Rad Resource: United Nations, Department of Economic and Social Affairs – Financing for

Development

Newer financing entrants in the global development space come with implications particularly when it comes to standard practices around evaluation of impact. Take for instance the term “social impact measurement” which is readily used among private sector actors such as impact investors, as well as development finance institutions (DFIs) and newer philanthropists to describe the way “impact” is managed, monitored and evaluated. T term accounts for the measurement of both financial and social returns. As newer funders come to the table, we predict that standards of evaluation will swing from largely conventional frameworks around accountability toward standards focused on learning to support decision management.

Hot Tip: Interested in learning more?

This year, the ICCE and SIM TIGs are pleased to co-sponsor the session on Learning From Action: International Perspectives on Social Impact Measurement on Friday, November 10th from 6:30 – 7:15 pm.  Through presentations and discussions, this session will provide an opportunity to share and integrate cross-sectoral lessons from a range of stakeholders involved in this growing space.

Donna Loveridge will look deeper into the intersection of international development evaluation and impact measurement and highlight the implications for the global development industry through research findings from the Donor Committee for Enterprise Development (DCED). Krunoslav Karlovcec, Adviser to the Slovenian Ministry for Economic Development and Technology will discuss his experience implementing a nationally established framework focused on a Social Return on Investment (SROI) approach.  And Alyna Wyatt of Genesis Analytics will present learning from leading the evaluation of innovative financing solutions discussed at the 2017 African Evaluation Association Conference (AFrEA).

Rad Resources: Want to learn more about AEA’s international work?

  • Follow along this week on AEA365’s ICCE TIG sponsored week
  • Check out AEA’s International Working Groups Coffee Break Series here: http://comm.eval.org/coffee_break_webinars/coffeebreak
  • Drop into ICCE’s many AEA Evaluation 2017 Search for International and Cross Cultural Evaluation under “Track” here.

 

The American Evaluation Association is celebrating International and Cross-Cultural (ICCE) TIG Week with our colleagues in the International and Cross-Cultural Topical Interest Group. The contributions all this week to aea365 come from our ICCE TIG members. Do you have questions, concerns, kudos, or content to extend this aea365 contribution? Please add them in the comments section for this post on the aea365 webpage so that we may enrich our community of practice. Would you like to submit an aea365 Tip? Please send a note of interest to aea365@eval.org. aea365 is sponsored by the American Evaluation Association and provides a Tip-a-Day by and for evaluators.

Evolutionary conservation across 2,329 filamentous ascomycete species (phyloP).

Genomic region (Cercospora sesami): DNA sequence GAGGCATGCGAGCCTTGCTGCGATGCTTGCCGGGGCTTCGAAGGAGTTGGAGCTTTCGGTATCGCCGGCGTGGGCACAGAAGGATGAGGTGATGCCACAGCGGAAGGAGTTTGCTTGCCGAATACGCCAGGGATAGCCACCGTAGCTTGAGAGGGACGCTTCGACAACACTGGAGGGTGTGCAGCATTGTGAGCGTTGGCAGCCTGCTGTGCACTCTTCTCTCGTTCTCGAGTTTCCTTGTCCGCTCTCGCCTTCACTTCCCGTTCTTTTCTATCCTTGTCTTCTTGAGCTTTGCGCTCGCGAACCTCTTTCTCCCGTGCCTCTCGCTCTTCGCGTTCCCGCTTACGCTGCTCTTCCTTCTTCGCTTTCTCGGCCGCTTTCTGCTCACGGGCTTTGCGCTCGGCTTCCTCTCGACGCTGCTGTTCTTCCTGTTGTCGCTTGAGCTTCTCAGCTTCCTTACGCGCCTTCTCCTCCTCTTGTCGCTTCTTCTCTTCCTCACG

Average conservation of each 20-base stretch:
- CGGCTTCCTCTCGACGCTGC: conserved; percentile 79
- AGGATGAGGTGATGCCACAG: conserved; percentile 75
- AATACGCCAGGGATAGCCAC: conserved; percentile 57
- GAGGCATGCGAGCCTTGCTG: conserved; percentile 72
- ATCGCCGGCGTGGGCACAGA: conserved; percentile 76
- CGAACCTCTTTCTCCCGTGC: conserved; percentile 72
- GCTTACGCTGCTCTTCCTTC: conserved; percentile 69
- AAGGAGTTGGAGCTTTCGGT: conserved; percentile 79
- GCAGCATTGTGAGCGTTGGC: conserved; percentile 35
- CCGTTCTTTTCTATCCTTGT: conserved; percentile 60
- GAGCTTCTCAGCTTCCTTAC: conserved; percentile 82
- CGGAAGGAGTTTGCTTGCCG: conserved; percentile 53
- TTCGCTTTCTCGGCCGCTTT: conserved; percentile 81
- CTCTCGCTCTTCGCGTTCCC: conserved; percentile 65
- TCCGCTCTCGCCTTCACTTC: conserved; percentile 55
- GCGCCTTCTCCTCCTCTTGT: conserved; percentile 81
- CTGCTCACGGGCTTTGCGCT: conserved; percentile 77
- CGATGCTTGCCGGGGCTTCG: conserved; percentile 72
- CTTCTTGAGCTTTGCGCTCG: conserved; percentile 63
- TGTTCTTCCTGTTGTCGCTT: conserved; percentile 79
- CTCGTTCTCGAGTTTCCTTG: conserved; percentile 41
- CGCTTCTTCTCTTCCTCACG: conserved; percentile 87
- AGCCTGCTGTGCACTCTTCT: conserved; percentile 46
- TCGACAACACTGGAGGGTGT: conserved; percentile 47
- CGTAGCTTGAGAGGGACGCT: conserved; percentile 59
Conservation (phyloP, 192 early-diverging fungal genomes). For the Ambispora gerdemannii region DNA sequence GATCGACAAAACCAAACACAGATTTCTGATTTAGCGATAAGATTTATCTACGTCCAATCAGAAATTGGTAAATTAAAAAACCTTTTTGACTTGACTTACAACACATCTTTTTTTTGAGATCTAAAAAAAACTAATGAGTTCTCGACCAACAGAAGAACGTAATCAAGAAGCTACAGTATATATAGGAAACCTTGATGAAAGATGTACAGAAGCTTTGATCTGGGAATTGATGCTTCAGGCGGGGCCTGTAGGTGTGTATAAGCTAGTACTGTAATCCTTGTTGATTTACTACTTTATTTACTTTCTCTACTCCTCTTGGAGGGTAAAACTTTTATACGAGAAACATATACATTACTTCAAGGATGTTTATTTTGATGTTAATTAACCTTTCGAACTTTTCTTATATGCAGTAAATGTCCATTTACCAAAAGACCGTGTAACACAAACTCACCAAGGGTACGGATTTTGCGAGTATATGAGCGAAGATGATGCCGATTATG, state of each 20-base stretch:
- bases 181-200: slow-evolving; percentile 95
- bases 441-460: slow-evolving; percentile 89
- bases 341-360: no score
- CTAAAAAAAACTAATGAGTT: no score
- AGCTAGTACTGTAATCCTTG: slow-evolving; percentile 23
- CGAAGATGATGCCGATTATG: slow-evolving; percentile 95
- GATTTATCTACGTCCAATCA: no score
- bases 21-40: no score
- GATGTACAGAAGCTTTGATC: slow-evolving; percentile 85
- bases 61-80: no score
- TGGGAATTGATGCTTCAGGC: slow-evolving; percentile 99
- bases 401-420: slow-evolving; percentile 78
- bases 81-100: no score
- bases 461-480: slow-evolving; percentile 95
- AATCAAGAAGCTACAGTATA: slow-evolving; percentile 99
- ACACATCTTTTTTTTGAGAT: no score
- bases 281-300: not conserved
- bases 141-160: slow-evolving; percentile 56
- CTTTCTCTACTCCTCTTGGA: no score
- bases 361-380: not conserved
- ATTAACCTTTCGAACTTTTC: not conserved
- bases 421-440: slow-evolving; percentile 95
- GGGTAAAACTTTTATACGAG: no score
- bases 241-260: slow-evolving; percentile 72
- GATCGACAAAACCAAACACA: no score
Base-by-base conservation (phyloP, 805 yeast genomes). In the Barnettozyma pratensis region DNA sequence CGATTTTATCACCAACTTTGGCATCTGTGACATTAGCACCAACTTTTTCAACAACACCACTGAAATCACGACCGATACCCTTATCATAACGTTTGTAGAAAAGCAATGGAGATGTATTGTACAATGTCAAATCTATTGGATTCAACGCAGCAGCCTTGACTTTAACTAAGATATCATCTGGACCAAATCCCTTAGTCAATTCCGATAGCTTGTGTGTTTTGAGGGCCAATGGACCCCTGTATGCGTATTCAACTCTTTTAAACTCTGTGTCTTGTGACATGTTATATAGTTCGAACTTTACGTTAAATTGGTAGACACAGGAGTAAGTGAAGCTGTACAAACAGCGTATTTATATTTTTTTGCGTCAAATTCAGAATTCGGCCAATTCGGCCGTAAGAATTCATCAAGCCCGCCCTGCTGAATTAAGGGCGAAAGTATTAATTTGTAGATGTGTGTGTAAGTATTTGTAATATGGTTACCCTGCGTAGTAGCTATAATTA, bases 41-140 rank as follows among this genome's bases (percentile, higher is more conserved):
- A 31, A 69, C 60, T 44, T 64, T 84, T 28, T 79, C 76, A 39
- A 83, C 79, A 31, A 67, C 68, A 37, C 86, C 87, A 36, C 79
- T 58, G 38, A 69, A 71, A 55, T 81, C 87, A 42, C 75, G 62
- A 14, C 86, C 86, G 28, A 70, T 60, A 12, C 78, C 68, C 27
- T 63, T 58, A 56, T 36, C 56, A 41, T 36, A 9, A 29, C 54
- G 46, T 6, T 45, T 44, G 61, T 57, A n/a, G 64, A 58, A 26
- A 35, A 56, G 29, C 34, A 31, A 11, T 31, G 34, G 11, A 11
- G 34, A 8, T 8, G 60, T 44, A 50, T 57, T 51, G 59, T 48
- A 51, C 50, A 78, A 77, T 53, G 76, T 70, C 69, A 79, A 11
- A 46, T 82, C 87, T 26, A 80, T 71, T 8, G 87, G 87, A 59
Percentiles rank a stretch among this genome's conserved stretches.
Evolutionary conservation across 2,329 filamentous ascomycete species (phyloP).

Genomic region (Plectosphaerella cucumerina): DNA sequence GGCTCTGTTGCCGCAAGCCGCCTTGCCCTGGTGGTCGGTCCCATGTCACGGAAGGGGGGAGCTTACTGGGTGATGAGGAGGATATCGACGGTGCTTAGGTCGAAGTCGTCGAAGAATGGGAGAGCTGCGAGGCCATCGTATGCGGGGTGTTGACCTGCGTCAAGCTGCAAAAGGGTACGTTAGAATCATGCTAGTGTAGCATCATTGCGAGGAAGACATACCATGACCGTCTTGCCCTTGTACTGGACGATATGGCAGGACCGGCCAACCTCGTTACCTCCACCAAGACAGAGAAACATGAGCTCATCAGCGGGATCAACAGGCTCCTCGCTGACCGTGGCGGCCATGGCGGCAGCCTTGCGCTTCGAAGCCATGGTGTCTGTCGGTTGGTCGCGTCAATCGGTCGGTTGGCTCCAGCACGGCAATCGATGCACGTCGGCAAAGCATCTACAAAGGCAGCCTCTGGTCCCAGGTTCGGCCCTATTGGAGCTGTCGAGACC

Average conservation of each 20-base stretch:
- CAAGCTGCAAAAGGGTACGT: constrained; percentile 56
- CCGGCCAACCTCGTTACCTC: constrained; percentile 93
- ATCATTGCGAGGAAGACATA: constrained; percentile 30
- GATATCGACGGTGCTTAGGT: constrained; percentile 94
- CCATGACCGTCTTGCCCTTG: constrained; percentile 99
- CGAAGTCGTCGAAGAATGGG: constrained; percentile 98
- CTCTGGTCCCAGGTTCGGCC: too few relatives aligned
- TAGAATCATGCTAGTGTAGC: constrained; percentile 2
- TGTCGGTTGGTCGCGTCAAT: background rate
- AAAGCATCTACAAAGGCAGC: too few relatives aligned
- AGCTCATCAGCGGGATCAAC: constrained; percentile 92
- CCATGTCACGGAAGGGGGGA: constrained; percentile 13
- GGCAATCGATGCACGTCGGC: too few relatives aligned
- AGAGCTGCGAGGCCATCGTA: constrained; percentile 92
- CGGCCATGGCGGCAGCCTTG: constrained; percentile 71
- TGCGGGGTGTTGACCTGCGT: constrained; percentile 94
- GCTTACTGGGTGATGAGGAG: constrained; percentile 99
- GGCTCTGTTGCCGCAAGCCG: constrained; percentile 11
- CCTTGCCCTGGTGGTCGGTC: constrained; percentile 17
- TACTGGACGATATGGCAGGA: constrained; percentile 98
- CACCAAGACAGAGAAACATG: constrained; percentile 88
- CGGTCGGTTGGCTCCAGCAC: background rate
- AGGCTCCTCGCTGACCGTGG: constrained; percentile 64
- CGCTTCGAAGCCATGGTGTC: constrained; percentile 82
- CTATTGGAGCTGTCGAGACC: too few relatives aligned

Koolamalsi njoos (Hello Colleagues/Friends).  I’m Nicole Bowman (Mohican/Lunaape) a culturally responsive (CR) and Indigenous Evaluator (CRIE) at the WI Center for Education Research (WEC and LEAD Center) and President/Evaluator at Bowman Performance Consulting, all located in Wisconsin.

In 1905, the President of UW, Charles Van Hise, provided the foundation for what has become fundamental to how I practice evaluation – The Wisconsin Idea:

“The university is an institution devoted to the advancement and dissemination of knowledge…in service and the improvement of the social and economic conditions of the masses…until the beneficent influence of the University reaches every family of the state” (p.1 and p.5).

My work as an Indigenous and culturally responsive evaluator exemplifies the WI Idea in action.  Through valuing, supporting, and resourcing culturally responsive and Indigenous theories, methods, and activities, I’m able to not only build organizational and UW’s capacity to “keep pace” (p. 3) in these areas but am empowered to be “in service” to others and not “in the interest of or for the professors” (i.e. self-serving) but rather as a “tool in service to the state…so the university is better fit to serve the state and nation” (p.4 and p.5).  My particular culturally responsive and Indigenous evaluation, policy, and governance expertise has brought university and Tribal governments together through contracted training and technical assistance evaluation work; has developed new partnerships with state, national, and Tribal agencies (public, private, and nonprofit) who are subject matter leaders in CR research and evaluation; and extended our collaborative CR and CRIE through AJE and NDE publications, AEA and CREA pre-conference trainings and in-conference presentations, and representation nationally and internationally via EvalPartners (EvalIndigenous). We’re not only living the WI Idea…we are extending it beyond mental, philosophical, and geographic boarders to include the original Indigenous community members as we work at the community level by and for some of the most underrepresented voices on the planet.